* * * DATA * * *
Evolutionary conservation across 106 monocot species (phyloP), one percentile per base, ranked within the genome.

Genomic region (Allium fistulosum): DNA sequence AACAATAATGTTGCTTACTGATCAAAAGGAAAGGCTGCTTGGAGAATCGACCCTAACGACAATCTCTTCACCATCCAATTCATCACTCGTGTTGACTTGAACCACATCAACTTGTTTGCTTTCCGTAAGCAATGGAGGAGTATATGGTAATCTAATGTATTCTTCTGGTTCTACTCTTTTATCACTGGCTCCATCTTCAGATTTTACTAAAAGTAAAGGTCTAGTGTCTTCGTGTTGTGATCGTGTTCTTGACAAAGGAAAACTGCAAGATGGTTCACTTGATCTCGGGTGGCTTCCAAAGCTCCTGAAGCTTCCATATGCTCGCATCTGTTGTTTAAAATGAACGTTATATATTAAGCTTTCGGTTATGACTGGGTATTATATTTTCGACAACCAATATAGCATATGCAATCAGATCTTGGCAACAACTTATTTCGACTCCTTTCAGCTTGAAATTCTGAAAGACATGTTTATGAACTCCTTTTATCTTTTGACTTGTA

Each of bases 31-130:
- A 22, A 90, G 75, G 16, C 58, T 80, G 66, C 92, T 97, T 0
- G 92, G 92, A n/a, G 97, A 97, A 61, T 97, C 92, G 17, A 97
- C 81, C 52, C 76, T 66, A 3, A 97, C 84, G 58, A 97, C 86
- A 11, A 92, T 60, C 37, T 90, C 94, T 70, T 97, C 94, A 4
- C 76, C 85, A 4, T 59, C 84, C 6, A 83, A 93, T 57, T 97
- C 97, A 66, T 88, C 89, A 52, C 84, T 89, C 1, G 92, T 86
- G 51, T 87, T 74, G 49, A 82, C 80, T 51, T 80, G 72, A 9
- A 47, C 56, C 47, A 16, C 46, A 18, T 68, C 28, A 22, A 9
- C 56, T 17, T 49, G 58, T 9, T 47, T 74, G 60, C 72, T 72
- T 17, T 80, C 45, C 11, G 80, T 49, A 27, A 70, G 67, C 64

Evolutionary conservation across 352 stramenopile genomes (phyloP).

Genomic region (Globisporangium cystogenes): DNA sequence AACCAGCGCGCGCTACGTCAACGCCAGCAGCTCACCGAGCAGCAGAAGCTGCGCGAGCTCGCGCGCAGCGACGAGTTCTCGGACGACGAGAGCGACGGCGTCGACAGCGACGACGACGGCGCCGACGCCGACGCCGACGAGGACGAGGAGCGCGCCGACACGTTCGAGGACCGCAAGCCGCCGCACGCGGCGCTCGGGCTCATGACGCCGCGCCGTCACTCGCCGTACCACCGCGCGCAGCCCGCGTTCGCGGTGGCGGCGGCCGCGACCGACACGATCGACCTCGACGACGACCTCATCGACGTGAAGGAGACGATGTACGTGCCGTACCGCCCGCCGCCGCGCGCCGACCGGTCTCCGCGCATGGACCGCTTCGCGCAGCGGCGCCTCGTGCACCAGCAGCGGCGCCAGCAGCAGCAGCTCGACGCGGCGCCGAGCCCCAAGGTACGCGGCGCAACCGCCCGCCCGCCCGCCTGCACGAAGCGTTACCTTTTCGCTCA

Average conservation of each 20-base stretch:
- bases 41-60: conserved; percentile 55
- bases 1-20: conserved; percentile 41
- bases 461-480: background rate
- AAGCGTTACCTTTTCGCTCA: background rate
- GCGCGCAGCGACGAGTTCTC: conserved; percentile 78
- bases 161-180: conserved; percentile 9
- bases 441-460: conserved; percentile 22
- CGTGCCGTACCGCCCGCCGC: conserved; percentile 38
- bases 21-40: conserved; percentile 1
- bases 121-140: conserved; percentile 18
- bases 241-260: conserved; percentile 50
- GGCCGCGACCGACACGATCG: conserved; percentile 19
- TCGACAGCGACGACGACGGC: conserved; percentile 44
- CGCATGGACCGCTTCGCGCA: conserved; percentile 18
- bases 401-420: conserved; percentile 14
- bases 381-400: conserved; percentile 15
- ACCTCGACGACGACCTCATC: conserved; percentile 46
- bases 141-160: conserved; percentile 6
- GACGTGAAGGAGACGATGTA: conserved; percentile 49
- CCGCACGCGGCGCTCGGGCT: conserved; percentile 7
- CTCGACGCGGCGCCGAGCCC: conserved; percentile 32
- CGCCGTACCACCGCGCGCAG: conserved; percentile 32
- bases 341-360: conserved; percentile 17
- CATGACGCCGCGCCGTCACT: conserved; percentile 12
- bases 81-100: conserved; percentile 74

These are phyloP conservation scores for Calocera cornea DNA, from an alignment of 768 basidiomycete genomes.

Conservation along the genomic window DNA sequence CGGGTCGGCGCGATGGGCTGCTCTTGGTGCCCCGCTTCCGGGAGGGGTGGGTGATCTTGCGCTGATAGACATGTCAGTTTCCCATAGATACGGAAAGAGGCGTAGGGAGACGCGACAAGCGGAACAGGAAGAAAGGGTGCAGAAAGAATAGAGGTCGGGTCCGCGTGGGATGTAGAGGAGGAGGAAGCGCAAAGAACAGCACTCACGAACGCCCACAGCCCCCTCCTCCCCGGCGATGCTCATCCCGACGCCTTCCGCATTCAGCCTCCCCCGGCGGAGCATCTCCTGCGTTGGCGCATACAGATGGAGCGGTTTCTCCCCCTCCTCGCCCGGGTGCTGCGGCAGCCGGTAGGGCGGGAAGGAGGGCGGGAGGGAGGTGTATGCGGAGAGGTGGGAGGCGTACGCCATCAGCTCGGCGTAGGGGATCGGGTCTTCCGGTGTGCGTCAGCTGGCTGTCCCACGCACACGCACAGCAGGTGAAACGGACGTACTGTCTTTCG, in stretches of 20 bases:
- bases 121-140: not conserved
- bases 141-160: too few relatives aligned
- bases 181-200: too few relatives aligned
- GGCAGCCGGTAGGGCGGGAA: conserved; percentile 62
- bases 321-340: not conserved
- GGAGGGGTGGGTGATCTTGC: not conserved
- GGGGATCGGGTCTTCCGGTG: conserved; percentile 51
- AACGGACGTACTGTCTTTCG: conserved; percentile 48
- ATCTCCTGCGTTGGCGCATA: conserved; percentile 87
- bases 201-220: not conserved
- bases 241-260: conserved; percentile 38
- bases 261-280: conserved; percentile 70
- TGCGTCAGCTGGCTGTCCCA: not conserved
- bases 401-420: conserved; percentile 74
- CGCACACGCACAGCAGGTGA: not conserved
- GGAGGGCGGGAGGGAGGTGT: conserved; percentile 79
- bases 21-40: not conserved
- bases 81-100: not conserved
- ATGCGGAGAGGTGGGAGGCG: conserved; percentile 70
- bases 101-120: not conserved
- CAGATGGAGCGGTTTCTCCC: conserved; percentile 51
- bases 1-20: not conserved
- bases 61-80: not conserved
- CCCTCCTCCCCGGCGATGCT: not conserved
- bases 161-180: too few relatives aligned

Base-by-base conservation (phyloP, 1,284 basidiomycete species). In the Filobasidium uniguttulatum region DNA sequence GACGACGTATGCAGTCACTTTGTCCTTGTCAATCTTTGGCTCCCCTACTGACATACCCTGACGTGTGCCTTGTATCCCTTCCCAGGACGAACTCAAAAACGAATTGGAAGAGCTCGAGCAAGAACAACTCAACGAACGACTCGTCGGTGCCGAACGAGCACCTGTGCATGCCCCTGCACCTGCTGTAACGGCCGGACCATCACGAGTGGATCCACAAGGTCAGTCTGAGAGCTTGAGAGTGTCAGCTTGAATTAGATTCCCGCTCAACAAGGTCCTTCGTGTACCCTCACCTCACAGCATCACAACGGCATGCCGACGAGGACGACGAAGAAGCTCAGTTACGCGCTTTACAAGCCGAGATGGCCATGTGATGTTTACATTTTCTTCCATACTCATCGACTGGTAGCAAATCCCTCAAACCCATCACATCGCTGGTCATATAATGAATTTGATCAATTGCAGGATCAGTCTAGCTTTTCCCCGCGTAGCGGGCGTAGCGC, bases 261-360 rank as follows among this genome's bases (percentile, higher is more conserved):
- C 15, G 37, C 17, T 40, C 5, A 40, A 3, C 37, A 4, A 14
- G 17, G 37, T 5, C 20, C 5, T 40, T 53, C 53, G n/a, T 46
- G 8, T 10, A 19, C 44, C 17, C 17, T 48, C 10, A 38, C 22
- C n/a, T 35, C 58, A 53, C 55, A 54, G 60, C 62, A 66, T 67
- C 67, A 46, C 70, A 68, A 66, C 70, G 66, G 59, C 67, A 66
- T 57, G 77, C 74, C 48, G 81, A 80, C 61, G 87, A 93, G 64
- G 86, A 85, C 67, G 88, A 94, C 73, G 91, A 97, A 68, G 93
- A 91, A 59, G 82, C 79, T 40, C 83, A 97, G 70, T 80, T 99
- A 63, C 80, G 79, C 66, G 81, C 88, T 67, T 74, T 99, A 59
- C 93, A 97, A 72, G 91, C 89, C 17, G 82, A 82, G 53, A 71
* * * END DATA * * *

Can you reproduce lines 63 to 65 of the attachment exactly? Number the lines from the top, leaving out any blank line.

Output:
- bases 101-120: not conserved
- CAGATGGAGCGGTTTCTCCC: conserved; percentile 51
- bases 1-20: not conserved